1307.03 Exemption: A New Tack for Legalization?

While we’ve all believed descheduling of marijuana was the goal at the federal level, there has always been another path staring us right in the face the whole time: a “1307.03 Exemption” to the Controlled Substances Act (CSA). It accomplishes the same result, that of removal of marijuana from Schedule 1.

The conflict between federal law and the 47 states with some form of Cannabis reform is a Constitutional crisis most want to avoid, but few discuss. It’s bad for the industry, bad for the states, bad for the federal, and bad for the Drug Enforcement Administration (DEA).

The effects of Schedule 1 are far worse than the plant it seeks to protect us from, totally disproportionate to a plant even DEA called “the safest therapeutically active substance known to man.” While it is a Schedule 1 controlled substance, everyone involved from the Governor on down to the budtender is exposed to criminal conspiracy plus RICO and CCE felony enhancements, as well as asset forfeiture and civil RICO suits. State-licensed marijuana businesses cannot deduct expenses on their taxes, and must pay those taxes in cash thereby incurring a 10% penalty (fine or tax).

That’s just federal law, in the state of Oregon it is 10 years and $100,000 fine simply for possession. If you have a prior felony or drug charge, are within 1,000 feet of a school, have more than 60 grams, have guns or scales, or if you modified the structure in any way you get hit with enhanced penalties including loss of driver’s license. Plus state Commercial Drug Offense charges. All just because it is still Schedule 1 in the state, never mind federally. Viva the Tenth Amendment, the only reason there are marijuana states like Oregon.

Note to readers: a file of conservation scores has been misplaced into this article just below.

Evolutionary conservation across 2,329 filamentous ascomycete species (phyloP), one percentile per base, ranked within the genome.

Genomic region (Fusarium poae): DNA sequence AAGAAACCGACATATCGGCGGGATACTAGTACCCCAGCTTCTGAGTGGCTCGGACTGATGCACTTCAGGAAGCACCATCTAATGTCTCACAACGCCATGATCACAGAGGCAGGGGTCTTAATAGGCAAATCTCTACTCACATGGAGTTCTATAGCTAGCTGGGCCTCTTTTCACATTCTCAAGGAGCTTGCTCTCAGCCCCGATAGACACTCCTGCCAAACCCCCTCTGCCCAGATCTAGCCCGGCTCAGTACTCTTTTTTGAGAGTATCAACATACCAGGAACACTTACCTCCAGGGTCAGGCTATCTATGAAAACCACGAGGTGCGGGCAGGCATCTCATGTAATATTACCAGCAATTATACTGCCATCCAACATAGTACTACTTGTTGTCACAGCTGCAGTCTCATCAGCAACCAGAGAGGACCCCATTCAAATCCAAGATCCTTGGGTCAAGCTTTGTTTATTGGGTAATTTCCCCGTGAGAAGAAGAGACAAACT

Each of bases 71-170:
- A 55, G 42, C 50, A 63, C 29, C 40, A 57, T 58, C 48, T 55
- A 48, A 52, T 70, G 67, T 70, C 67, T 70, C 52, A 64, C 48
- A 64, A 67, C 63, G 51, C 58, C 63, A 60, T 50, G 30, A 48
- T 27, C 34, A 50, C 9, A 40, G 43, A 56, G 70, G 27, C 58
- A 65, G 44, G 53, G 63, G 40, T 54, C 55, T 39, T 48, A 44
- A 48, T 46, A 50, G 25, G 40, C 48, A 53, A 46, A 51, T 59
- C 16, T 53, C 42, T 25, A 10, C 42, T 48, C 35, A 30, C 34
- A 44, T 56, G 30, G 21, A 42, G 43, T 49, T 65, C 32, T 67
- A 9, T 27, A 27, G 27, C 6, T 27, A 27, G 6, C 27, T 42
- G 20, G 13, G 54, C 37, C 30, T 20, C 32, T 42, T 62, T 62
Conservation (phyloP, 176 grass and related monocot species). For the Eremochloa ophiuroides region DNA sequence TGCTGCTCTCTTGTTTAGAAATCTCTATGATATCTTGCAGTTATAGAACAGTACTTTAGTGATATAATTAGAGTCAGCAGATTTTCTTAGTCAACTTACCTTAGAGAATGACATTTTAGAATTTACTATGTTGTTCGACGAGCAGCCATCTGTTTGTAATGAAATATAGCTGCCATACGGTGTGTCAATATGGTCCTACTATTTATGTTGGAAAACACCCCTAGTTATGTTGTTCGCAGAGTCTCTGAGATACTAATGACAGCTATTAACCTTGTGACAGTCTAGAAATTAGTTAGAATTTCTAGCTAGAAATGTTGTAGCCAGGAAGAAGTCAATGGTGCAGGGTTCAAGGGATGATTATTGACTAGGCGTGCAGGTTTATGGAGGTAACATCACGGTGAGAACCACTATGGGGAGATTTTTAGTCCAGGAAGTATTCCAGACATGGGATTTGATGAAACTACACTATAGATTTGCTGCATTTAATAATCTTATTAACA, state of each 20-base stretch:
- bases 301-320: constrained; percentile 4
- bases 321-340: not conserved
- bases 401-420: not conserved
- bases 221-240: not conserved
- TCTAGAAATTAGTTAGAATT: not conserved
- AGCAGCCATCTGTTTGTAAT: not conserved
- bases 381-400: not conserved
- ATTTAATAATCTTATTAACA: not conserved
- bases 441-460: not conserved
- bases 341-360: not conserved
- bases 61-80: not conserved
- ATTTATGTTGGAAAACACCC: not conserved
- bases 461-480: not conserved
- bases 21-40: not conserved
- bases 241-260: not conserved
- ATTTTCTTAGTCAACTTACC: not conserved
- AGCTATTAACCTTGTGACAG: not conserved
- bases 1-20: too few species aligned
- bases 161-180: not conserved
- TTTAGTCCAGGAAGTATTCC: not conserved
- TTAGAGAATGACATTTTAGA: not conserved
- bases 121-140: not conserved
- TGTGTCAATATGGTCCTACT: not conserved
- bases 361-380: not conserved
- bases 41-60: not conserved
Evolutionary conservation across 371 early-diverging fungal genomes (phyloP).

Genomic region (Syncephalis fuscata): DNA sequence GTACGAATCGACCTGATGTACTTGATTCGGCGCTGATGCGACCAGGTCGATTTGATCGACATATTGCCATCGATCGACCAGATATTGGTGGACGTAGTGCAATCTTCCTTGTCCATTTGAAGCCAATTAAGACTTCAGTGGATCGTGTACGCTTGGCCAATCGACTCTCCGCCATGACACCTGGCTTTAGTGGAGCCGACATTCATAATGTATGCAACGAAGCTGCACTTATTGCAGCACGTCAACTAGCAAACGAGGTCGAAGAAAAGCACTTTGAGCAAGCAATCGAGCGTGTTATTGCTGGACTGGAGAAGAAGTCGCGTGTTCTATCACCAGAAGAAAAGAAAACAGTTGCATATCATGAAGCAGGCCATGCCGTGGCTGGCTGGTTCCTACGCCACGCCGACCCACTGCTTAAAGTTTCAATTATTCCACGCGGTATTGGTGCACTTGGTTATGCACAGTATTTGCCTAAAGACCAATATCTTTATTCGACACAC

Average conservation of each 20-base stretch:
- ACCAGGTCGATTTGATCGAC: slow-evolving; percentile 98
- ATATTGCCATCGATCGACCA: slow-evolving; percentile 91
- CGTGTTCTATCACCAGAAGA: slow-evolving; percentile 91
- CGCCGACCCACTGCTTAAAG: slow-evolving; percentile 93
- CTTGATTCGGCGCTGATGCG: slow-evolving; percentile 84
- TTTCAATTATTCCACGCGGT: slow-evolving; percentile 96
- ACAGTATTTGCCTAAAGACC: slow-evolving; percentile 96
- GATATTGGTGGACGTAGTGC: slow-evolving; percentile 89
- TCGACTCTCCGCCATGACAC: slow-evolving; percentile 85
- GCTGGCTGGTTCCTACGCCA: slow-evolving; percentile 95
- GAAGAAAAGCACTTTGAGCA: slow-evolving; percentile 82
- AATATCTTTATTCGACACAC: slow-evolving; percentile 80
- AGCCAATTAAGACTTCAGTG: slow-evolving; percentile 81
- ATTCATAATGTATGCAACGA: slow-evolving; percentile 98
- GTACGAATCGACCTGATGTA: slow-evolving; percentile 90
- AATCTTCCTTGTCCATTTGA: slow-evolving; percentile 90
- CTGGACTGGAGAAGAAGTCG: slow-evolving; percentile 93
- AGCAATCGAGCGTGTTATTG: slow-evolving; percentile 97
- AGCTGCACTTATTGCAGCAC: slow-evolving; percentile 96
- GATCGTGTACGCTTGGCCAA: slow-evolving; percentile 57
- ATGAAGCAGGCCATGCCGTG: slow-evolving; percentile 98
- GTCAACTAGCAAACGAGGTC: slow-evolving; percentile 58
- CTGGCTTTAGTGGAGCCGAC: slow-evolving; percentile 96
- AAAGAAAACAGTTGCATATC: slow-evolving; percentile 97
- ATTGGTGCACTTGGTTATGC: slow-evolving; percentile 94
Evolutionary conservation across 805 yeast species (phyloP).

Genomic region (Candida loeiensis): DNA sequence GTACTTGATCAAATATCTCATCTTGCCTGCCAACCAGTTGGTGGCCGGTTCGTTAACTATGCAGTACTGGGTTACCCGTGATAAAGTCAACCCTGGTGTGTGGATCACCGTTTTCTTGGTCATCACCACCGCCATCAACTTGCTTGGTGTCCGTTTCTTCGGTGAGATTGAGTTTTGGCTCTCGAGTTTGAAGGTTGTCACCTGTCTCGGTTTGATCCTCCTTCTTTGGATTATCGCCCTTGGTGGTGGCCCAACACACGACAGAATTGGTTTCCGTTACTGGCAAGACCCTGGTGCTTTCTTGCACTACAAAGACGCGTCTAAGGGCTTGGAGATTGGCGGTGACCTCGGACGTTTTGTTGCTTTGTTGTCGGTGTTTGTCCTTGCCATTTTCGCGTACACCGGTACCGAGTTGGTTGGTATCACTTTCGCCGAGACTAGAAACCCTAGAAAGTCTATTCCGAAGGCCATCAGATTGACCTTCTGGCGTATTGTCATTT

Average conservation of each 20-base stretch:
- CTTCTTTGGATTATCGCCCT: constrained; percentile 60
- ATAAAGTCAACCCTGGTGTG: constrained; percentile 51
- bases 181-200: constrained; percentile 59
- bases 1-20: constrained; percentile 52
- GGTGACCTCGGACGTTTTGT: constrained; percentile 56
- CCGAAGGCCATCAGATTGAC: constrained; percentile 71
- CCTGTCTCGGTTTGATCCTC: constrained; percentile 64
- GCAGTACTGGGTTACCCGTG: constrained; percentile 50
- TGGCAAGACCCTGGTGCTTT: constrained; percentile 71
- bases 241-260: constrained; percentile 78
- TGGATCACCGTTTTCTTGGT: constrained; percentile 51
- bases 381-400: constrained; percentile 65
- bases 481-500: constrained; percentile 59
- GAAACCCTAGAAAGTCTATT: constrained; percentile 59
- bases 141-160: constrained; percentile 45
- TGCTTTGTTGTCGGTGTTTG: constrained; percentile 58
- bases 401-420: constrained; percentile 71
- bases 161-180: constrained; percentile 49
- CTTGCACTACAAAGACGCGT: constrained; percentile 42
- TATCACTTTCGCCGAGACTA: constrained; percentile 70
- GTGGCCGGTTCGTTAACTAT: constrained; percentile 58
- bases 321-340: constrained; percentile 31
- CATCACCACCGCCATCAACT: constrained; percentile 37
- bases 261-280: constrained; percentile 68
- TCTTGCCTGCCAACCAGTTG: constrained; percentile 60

Schedule 1 means our best and brightest can’t work for Wall St firms, because Schedule 1 is an automatic SEC moral turpitude trigger. Banking and insurance are very difficult and expensive. Bank accounts, vehicles, house and property can be forfeited to the government.

It subjects the family to arrest and loss of children to foster homes and or the threat thereof as bargaining leverage. Just like we see with marijuana enforcement, the Supreme Court will never review a case to decide the legality. That’s because the standard procedure now is for the prosecutor to over-charge the crimes and seize assets, in order to force a plea deal or pressure to not sue to regain the assets forfeited to (stolen by) the police. The overwhelming power of the State will be used to keep SCOTUS from ever seeing a case.